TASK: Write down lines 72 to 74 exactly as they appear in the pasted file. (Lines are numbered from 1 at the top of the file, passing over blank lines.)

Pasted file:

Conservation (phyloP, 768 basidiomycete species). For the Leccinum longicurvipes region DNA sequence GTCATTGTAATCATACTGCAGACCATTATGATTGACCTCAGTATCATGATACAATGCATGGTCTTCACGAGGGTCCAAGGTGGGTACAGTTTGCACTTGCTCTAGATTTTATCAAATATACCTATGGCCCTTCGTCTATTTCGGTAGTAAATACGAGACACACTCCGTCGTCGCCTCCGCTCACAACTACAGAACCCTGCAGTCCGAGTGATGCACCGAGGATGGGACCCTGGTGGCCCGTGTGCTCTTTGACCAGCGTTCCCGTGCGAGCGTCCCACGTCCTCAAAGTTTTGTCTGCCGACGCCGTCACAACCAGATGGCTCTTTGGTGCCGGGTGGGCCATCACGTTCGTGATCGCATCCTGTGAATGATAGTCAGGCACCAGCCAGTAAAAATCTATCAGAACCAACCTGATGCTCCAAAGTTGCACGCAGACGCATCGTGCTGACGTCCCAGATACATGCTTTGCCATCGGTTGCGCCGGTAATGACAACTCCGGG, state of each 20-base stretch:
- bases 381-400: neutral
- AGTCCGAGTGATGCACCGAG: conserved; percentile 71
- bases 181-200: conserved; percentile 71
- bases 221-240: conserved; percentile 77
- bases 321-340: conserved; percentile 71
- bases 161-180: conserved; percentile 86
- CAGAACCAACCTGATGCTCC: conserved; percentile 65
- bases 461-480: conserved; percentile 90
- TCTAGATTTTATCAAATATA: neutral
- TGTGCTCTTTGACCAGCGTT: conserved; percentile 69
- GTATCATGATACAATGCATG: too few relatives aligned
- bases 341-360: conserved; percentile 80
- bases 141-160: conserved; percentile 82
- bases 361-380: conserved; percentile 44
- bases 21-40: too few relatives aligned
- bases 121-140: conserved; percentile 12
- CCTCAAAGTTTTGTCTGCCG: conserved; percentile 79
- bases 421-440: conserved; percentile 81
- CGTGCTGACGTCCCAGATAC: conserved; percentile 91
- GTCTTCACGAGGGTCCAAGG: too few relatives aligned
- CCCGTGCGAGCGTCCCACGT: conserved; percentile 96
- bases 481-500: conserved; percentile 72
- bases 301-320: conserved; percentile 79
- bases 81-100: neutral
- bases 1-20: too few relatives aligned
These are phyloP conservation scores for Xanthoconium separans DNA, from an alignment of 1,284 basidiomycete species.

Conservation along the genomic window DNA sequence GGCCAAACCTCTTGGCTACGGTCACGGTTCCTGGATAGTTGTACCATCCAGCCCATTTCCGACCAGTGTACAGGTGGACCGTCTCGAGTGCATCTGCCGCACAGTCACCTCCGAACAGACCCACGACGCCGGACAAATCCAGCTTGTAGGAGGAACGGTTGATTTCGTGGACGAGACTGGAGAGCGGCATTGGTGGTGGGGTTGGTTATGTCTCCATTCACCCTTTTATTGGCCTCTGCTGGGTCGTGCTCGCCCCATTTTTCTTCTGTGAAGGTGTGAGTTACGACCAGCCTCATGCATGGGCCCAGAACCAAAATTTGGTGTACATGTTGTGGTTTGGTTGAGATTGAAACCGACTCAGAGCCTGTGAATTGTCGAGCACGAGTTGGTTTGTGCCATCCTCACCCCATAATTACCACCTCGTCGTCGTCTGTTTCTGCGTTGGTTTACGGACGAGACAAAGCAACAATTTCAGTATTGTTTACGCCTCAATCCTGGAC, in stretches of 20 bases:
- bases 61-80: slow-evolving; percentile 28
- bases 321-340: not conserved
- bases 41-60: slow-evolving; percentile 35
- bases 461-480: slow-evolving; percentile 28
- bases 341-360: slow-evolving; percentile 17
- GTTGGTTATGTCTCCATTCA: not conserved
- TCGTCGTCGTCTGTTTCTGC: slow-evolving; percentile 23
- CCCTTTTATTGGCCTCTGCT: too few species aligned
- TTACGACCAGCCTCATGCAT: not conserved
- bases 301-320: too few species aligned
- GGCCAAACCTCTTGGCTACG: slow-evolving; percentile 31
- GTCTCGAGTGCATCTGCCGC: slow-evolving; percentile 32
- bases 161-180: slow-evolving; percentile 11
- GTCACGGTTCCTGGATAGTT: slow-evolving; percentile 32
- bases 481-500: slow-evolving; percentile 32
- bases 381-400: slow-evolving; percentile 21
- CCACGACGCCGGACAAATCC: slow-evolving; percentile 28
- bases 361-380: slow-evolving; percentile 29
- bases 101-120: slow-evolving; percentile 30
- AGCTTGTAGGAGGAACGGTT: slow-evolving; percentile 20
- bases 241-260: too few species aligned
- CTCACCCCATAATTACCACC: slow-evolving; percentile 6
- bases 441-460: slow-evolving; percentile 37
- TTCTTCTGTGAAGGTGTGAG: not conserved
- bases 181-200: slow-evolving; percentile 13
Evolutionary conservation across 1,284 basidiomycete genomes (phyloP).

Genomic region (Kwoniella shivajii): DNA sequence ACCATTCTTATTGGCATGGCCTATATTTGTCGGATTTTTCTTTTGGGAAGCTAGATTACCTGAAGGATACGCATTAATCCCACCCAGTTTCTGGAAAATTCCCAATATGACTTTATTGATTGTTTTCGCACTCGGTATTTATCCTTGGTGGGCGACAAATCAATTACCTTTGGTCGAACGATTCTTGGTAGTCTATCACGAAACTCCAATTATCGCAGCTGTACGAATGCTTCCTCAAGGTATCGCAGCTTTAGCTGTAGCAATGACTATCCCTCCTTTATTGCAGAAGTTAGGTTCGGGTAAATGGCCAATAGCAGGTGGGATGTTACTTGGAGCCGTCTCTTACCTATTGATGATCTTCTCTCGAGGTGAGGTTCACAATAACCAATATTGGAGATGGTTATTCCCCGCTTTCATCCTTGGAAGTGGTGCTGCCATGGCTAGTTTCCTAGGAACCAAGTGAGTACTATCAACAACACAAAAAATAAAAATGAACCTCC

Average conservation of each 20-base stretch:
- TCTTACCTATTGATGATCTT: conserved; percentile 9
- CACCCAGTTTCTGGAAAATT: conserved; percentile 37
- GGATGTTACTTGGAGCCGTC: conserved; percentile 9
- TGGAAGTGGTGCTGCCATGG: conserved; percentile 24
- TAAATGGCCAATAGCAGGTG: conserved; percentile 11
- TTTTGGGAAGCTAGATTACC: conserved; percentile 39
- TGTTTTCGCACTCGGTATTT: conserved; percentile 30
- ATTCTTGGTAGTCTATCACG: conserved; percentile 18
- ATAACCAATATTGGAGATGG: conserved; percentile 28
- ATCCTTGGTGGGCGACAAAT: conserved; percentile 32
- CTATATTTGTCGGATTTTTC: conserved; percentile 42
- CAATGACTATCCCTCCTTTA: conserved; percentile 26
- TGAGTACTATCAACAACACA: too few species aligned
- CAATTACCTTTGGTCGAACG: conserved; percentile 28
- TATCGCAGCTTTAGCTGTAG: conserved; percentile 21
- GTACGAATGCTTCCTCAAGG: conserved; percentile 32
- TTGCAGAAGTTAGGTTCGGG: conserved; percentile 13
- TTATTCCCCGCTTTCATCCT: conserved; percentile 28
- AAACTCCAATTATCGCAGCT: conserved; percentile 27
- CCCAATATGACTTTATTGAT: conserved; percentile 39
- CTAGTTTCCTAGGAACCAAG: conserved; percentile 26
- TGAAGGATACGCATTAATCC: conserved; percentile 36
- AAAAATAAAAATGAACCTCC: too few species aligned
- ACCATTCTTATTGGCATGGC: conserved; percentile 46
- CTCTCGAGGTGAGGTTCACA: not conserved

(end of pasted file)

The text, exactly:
- GTACGAATGCTTCCTCAAGG: conserved; percentile 32
- TTGCAGAAGTTAGGTTCGGG: conserved; percentile 13
- TTATTCCCCGCTTTCATCCT: conserved; percentile 28